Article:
Louisiana Gov. John Bel Edwards’ quest for a second term as the Deep South’s only Democratic governor will stretch over another month, as voters denied him an outright primary win Saturday and sent him to a runoff election.
The incumbent’s inability to top 50% of the vote in the six-candidate field raised questions about his reelection chances against a national Republican offensive that includes President Donald Trump. Trump made a last-minute appeal to Louisiana’s voters to reject Edwards.
Edwards will compete in the Nov. 16 runoff against Eddie Rispone, a Baton Rouge businessman and longtime GOP political donor making his first bid for public office. Rispone largely self-financed his campaign, capturing second place after outspending fellow Republican contender U.S. Rep. Ralph Abraham 5-to-1.
“We’ve got a little more work to do,” Edwards told supporters Saturday night. He added: “My fellow Louisianans, we are not going backward. That is exactly what Eddie Rispone would have us do. He wants to put us right back on the path that led us into the ditch.”
Rispone said Abraham called to congratulate him and offer his support.
“With your prayers, we’re going to win. This is just the first step,” Rispone told cheering supporters. “We’re going to turn this state around.”
Five Republican statewide elected officials on the ballot won reelection: Lt. Gov. Billy Nungesser, Attorney General Jeff Landry, Treasurer John Schroder, Agriculture Commissioner Mike Strain and Insurance Commissioner Jim Donelon. Republican Secretary of State Kyle Ardoin was forced into a runoff.
Trump took credit for keeping Edwards from an outright victory, saying in a tweet that Edwards “has done a poor job. NOW HE IS IN A RUNOFF WITH A GREAT REPUBLICAN, @EddieRispone. Thank you Louisiana!” He claimed Edwards’ support fell “after I explained what a bad job the Governor was doing.”
National Republicans bombarded Louisiana with advertising and get-out-the-vote events to keep Edwards below 50%, with Trump making a last-minute, in-person appeal to Louisiana’s voters. Three other lesser-known contenders also ran.
The Republican anti-Edwards onslaught is expected to intensify.
“Prepare yourselves,” Edwards told his supporters. “Over the next five weeks, the partisan forces in Washington, D.C., are going to pull out all the stops.”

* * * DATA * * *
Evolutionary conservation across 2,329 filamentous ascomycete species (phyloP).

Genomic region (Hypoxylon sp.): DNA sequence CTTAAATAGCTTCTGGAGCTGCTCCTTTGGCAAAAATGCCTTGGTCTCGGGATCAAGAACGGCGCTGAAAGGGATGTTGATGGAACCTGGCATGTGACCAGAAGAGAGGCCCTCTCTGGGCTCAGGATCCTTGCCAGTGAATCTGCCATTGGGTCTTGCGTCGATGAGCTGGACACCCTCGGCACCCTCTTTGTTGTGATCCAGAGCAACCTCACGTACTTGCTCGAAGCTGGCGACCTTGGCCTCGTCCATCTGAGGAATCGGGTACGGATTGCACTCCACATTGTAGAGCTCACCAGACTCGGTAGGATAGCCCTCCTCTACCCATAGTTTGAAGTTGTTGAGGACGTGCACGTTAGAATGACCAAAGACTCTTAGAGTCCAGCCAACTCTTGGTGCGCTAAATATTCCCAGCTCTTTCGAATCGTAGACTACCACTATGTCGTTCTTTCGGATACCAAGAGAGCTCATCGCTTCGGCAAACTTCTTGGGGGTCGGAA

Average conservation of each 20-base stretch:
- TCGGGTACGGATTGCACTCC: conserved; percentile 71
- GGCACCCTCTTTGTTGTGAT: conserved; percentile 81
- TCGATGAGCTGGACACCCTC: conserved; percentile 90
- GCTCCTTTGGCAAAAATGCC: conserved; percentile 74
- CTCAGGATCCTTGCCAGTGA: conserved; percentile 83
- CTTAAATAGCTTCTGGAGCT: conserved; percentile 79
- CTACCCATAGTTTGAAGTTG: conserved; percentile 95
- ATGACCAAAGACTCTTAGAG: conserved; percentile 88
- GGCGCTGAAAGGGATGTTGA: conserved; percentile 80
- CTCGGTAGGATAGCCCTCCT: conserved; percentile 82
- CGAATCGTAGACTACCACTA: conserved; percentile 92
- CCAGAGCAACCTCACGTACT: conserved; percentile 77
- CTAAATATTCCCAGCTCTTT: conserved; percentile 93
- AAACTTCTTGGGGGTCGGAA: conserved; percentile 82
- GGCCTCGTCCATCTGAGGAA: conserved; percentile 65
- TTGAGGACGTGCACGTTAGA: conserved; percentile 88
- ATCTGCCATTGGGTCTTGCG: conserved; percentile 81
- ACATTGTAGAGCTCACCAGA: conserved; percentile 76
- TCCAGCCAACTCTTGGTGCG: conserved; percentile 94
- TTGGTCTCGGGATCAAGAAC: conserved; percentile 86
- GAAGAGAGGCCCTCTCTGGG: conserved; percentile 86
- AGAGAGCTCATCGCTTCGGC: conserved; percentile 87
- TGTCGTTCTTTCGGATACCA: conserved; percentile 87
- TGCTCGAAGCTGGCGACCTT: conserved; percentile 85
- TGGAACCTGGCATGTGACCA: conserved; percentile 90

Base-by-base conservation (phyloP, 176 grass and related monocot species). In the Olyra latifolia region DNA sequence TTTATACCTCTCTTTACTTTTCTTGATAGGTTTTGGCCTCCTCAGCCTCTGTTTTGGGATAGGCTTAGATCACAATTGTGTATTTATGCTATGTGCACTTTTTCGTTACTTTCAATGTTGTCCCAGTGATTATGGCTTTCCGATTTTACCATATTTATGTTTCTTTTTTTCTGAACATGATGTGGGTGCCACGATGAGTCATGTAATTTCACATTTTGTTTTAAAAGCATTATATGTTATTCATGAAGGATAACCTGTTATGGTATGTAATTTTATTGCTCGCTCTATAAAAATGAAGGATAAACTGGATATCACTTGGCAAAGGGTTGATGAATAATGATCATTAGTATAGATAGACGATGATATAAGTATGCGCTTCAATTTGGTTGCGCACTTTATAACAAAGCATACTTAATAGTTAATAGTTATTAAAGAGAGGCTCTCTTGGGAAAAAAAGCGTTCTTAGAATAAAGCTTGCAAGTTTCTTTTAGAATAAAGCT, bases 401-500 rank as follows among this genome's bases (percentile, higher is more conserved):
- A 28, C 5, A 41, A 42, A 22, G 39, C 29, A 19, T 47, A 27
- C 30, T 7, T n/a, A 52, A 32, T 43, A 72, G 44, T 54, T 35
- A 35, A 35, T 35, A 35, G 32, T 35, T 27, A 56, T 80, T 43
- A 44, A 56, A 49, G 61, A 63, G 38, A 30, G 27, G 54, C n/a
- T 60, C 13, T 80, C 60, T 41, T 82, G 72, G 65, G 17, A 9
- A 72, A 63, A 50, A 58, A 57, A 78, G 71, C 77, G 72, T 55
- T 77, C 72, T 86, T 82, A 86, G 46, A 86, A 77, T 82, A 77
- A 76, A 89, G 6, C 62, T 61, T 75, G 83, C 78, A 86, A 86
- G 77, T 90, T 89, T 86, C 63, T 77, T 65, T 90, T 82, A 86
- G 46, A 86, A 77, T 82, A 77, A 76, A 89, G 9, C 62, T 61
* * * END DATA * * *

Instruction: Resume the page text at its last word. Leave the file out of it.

Republicans are seeking to prove that Edwards’ longshot victory in 2015 was a fluke, aided by a flawed GOP opponent, David Vitter, who was hobbled by a prostitution scandal.
Democrats want an Edwards reelection win to show they can compete in a state Trump won by 20 points.
But the 53-year-old Edwards isn’t exactly a Democrat in the national mold.
The West Point graduate and former Army Ranger opposes gun restrictions, talks of working well with the Trump administration and calls the U.S. House Democrats’ impeachment inquiry a distraction to governing in Washington. He signed one of the nation’s strictest abortion bans.
Edwards sought to make the election a referendum on his performance.
He contrasted three recent years of budget surpluses with the deficit-riddled terms of his predecessor, Republican Bobby Jindal. Edwards and the majority-GOP state Legislature passed a tax deal that stabilized state finances and allowed for new investments in public colleges and the first statewide teacher raise in a decade.
He expanded Medicaid, adding nearly a half-million new people to government-financed health care and lowering the state’s uninsured rate below the national average. A bipartisan criminal sentencing law rewrite he championed ended Louisiana’s tenure as the nation’s top jailer.
Barbara Bacot, a retired state employee, said she voted for Edwards.
“He has done a very good job in the teeth of opposition from people who should know better. You can’t lower taxes and run a good state,” she said at her Baton Rouge polling place.
Republicans said Edwards raised taxes too high, stifling economic development and chasing people from Louisiana. The GOP contenders said the Medicaid expansion was rife with abuse, wasting millions of taxpayer dollars, and they sought to tie Edwards to national Democratic leaders.
Rispone, 70, founder of a Baton Rouge industrial contracting company, presented himself in the mold of Trump, describing himself as a conservative outsider who would upend the traditional political system of Baton Rouge.
“We need a CEO, someone with serious business experience,” Rispone told supporters. “Both sides of the aisle have failed you. It’s time to do something different.”
He pledged to hold a state constitutional convention to rewrite provisions dealing with the budget and taxes, state employee protections and education, though he provided few specifics. He promised to cut taxes, though it was unclear how he would balance the budget with less money even as he talked of new spending on early childhood education and roadwork.
Voter Barbie Edwards said she supported Rispone because “he’s a good businessman. He’d be a good businessman for the state like Trump is for the country.”
Rispone ran a nontraditional campaign, with less parade-going and handshaking. The multimillionaire instead focused on digital and TV advertising, pouring $11 million of his own money into the race.
The effort successfully drowned out advertising by Abraham, a doctor and farmer in his third term in Congress.
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